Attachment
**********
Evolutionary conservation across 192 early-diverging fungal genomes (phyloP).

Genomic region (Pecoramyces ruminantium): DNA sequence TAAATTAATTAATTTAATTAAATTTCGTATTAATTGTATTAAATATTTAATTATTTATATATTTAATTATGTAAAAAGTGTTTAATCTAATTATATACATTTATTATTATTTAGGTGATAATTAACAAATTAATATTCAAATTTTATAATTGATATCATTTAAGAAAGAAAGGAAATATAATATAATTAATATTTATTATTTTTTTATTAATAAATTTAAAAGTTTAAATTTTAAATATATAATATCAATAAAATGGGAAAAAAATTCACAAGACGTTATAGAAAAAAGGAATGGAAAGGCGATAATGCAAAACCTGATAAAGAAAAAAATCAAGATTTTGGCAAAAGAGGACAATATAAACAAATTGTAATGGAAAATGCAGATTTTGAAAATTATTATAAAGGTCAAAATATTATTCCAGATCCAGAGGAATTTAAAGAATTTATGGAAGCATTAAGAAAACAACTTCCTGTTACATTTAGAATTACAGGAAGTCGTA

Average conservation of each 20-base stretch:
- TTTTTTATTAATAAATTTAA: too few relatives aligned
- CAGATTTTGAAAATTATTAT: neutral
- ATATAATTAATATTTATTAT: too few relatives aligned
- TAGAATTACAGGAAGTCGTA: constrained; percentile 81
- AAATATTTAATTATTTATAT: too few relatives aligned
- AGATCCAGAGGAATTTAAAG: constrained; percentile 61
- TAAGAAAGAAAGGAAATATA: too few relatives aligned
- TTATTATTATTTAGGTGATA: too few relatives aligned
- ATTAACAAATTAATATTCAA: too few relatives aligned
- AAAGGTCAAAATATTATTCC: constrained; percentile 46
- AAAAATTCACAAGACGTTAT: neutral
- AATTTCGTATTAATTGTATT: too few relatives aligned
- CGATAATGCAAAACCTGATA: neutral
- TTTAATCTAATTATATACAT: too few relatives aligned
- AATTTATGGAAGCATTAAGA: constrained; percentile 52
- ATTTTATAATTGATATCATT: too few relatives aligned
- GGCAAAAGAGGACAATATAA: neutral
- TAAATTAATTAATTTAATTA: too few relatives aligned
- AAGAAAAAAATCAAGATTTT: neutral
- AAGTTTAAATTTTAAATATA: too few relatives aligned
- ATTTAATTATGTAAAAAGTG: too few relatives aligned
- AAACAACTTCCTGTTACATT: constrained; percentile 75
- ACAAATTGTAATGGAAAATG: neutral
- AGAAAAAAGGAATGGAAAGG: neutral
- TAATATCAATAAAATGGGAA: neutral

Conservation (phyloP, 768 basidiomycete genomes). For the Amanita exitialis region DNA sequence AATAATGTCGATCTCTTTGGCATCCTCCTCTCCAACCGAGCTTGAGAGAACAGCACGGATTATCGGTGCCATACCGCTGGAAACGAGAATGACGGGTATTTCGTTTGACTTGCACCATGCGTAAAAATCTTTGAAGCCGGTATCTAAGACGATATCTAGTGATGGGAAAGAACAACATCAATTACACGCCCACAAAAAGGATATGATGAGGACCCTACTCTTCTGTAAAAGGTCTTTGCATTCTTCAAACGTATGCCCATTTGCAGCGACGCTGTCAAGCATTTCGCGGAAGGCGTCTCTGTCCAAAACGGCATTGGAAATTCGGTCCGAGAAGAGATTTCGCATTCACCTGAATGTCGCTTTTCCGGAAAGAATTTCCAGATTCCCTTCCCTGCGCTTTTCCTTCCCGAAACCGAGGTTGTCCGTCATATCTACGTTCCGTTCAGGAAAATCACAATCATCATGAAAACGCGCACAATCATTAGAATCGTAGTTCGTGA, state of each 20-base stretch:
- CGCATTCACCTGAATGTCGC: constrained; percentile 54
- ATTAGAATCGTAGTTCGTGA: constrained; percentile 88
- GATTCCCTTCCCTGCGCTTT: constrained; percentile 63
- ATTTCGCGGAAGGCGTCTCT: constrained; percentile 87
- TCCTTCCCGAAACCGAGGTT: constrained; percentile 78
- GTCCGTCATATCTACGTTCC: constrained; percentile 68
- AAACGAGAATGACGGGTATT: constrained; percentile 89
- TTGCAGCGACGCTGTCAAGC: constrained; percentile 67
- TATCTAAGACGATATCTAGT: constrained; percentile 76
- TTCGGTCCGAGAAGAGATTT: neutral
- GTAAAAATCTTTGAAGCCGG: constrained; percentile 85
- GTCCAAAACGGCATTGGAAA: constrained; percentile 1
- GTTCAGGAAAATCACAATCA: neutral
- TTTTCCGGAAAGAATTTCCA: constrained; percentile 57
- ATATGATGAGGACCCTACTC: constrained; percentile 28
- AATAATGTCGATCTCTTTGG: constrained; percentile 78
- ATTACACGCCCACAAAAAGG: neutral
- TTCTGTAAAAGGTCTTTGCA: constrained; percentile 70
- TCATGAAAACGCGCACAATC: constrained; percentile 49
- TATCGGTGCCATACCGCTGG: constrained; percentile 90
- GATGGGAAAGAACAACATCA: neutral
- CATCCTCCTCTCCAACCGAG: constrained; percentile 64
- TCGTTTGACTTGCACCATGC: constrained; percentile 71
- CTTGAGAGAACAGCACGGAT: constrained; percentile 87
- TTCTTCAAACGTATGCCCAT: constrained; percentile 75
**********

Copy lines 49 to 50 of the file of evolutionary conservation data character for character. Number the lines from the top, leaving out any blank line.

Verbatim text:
- TATCGGTGCCATACCGCTGG: constrained; percentile 90
- GATGGGAAAGAACAACATCA: neutral